One of my earliest memories of my father is him patiently and lovingly attempting to get a large black marble clock with an exposed escapement to work for more than an hour before stopping. He never succeeded but he never gave up and lovingly polished the clock to keep it a shining and beautiful if useless feature of my family home. He said it had been in his childhood home and it obviously held memories that were precious to him.


What does it look like? It has three faces mounted in a rounded triangle of black marble. The top face is a clock face with the traditional roman numerals and an exposed escapement. Below on the base of the triangle on the left there is a circular mercury thermometer that measures temperature in Fahrenheit and on the right a barometer. The black marble is engraved and has blue decorations. When I got it from my father, the base had been broken, one of the glasses on the face had broke and the bell for chines was missing. It was a bit of a mess, but still beautiful. The clock is heavy. It is, after all a triangular chunk of marble whose sides are about 60 cm long, it possibly weighs about 20 kg. It has, you may say, presence.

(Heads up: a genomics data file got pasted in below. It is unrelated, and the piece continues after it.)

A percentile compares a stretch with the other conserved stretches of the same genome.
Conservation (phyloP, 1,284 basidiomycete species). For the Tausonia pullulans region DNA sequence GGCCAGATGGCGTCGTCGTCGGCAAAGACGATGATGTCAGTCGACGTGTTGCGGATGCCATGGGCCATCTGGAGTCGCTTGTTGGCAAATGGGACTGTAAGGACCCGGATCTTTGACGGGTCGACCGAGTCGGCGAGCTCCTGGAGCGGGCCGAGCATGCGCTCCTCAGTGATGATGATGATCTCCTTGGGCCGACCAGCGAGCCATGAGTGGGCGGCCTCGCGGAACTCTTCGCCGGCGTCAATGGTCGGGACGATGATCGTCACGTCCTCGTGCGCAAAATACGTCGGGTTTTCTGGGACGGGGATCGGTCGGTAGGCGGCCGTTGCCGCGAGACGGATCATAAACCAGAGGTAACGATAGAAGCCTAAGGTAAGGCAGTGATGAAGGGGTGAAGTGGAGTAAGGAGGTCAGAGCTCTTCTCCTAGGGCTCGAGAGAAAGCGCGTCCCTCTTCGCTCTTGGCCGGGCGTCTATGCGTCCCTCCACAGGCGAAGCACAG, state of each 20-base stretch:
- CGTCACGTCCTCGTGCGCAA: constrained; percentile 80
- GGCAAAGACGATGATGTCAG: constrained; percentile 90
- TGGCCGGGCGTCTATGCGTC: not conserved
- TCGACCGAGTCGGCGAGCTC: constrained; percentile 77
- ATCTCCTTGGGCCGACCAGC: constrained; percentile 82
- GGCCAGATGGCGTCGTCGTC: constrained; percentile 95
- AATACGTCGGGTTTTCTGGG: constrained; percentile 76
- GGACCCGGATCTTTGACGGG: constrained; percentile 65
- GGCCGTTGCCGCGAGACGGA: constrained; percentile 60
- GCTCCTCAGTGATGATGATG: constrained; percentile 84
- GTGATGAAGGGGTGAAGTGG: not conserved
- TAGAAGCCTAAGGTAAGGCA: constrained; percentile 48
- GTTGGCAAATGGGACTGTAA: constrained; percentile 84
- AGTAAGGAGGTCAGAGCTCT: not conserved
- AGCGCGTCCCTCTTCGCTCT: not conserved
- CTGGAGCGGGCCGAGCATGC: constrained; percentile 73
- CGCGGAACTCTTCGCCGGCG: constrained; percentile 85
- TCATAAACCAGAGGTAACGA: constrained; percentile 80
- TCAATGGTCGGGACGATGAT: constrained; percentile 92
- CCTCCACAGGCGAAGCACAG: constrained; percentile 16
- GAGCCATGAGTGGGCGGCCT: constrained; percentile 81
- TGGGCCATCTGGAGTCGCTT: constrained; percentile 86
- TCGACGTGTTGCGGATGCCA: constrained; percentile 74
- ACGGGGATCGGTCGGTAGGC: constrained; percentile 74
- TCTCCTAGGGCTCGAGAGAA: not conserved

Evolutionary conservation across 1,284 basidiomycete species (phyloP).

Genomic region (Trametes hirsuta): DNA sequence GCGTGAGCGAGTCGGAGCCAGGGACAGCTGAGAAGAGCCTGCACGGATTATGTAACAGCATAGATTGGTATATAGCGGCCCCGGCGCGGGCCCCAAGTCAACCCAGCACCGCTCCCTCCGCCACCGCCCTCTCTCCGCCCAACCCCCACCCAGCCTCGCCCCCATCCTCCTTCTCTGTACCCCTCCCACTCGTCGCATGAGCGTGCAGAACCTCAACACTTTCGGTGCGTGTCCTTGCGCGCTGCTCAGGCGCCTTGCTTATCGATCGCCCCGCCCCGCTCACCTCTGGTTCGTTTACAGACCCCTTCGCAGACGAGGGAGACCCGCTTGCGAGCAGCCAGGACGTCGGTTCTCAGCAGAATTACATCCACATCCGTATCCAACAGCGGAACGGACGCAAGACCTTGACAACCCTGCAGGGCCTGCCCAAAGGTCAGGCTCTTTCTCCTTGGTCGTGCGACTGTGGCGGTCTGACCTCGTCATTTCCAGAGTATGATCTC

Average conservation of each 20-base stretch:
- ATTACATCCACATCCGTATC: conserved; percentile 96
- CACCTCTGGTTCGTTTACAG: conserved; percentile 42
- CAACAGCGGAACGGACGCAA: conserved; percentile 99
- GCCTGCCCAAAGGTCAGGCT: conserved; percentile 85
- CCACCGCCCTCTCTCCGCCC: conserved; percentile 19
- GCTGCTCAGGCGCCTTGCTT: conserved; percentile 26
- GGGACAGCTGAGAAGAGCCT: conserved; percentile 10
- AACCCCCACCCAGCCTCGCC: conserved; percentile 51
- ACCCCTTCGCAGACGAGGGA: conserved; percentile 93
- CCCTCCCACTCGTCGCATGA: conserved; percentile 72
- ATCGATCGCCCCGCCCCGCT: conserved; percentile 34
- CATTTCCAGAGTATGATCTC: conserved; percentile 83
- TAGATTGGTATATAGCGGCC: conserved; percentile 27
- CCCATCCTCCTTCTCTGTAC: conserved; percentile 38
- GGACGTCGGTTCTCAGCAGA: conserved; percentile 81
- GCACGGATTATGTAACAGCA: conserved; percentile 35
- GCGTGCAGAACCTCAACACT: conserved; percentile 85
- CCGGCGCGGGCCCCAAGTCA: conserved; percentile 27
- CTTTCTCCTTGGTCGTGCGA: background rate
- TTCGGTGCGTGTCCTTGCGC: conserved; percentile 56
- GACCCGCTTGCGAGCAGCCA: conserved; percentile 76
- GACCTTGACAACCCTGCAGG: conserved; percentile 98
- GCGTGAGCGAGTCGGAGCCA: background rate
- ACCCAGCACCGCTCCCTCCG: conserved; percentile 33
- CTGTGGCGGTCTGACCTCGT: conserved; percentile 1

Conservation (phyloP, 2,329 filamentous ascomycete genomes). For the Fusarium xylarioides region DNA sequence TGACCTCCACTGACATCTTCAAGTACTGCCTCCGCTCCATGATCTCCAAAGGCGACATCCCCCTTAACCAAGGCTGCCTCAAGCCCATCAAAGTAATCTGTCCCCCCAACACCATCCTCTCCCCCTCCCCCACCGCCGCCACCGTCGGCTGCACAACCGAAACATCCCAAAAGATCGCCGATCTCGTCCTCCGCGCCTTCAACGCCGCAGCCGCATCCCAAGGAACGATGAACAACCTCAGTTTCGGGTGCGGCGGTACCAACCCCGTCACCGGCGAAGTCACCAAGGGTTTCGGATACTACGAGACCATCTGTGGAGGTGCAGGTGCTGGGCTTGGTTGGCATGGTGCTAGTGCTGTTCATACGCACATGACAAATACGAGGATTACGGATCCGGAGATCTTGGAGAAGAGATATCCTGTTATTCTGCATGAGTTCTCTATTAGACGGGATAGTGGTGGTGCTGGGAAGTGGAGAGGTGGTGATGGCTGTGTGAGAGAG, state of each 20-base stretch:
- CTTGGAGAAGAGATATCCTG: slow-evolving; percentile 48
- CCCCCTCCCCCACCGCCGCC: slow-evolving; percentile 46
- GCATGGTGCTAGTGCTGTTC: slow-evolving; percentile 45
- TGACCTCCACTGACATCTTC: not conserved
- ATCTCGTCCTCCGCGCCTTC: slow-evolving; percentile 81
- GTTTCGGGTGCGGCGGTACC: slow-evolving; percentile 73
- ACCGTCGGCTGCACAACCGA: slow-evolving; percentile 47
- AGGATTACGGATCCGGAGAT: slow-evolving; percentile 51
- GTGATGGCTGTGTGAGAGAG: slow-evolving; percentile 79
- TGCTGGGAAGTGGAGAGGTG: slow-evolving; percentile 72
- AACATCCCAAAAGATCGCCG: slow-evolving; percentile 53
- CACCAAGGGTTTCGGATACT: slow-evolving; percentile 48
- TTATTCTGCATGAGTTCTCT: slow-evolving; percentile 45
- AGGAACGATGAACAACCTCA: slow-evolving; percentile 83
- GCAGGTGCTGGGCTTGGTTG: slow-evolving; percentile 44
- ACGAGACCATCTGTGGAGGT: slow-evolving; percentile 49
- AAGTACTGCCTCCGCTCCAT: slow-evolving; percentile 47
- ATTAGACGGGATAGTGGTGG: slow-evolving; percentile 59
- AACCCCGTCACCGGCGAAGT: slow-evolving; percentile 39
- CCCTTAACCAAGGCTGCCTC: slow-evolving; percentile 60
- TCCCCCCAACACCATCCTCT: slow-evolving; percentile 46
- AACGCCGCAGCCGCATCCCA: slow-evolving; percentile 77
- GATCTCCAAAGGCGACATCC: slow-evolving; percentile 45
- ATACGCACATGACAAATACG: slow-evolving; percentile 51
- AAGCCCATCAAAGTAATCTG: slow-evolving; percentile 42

When my father died, I inherited the clock and put it on a mantle piece, I wound it and it never ran for more than five minutes before lapsing back into a demure and dignified silence. The clock was always there reminding me of my fathers gentle obsession and his unaccountable hesitance to take it to a qualified watch maker. I had suggested it occasionally and he had refused quoting expense, lack of access to good workmen, and so on. I never argued. It was a private and gentle chess match which he ultimately lost. I am not a workman, I cannot do intricate and delicate things. Despite having hands half the size of my fathers, I manage to do create more destruction and creation so I did not dare to even open the back of the clock. Still it rankled and eventually in a fit of irritation, fury, impatience, I found a very eccentric Swiss watch maker in Adderley Street and made an appointment to see him.